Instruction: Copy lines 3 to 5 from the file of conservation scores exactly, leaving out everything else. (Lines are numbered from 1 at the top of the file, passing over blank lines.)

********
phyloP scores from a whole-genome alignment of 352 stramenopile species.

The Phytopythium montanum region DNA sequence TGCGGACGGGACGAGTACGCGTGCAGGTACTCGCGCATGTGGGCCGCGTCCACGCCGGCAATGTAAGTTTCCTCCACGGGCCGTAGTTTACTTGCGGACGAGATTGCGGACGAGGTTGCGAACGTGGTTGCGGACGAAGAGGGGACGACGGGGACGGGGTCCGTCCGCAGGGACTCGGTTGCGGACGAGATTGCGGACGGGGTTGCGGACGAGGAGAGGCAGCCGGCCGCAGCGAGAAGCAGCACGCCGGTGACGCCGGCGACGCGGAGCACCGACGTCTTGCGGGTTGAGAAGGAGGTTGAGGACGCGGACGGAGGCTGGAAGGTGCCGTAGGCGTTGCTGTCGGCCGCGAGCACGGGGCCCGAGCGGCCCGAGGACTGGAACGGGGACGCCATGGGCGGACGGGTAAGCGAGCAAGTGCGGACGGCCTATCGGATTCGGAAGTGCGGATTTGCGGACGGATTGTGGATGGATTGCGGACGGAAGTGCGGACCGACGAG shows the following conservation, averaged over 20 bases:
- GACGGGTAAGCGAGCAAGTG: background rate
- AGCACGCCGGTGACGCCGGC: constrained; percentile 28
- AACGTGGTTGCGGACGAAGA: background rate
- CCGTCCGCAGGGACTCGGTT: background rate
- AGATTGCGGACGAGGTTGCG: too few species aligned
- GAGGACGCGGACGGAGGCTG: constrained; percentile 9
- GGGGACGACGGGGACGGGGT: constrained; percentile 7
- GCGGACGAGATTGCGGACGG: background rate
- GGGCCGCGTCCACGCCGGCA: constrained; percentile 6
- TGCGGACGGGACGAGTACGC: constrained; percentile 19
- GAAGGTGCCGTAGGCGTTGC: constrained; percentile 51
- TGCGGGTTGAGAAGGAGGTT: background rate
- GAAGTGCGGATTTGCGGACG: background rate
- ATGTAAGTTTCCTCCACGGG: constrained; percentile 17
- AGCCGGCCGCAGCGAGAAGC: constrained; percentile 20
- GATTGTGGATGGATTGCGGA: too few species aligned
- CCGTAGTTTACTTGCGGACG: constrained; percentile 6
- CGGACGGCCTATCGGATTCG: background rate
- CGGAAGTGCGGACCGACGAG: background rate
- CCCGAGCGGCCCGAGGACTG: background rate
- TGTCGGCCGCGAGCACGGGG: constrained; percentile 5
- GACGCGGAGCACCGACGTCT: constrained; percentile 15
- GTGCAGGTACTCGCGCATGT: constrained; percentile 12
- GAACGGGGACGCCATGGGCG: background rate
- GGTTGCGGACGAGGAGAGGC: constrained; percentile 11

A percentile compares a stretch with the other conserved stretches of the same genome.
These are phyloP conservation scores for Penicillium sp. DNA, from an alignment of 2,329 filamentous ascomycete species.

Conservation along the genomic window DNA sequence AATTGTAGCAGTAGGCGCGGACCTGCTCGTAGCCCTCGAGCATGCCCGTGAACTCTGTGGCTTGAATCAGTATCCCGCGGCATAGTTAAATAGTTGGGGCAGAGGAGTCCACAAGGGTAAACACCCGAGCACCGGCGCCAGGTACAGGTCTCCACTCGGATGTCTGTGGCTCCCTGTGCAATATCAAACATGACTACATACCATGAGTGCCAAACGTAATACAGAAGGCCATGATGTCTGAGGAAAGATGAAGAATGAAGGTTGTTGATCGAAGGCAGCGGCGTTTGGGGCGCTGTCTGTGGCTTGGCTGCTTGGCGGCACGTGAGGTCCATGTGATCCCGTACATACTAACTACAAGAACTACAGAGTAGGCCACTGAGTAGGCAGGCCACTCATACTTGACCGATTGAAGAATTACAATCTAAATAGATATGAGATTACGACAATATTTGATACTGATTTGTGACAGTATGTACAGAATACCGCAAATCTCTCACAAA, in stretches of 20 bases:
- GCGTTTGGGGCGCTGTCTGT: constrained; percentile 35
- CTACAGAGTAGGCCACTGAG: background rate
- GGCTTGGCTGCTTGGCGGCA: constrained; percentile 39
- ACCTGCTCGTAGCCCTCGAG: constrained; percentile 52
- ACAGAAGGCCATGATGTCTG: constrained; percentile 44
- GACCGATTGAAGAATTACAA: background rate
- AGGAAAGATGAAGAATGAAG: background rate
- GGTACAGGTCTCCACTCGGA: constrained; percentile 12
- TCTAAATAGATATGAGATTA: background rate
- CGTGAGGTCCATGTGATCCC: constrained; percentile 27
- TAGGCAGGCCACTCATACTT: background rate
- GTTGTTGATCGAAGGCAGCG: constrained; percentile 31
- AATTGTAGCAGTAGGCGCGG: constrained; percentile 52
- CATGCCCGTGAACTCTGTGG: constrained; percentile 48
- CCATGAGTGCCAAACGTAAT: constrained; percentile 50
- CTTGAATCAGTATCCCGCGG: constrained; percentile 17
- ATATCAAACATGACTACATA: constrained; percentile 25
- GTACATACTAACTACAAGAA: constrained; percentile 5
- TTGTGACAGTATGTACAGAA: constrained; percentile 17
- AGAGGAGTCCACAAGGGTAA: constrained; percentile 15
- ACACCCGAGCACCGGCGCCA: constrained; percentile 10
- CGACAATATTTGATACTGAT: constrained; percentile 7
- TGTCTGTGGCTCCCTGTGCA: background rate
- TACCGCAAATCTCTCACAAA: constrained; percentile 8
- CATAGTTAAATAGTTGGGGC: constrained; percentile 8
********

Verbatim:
- GACGGGTAAGCGAGCAAGTG: background rate
- AGCACGCCGGTGACGCCGGC: constrained; percentile 28
- AACGTGGTTGCGGACGAAGA: background rate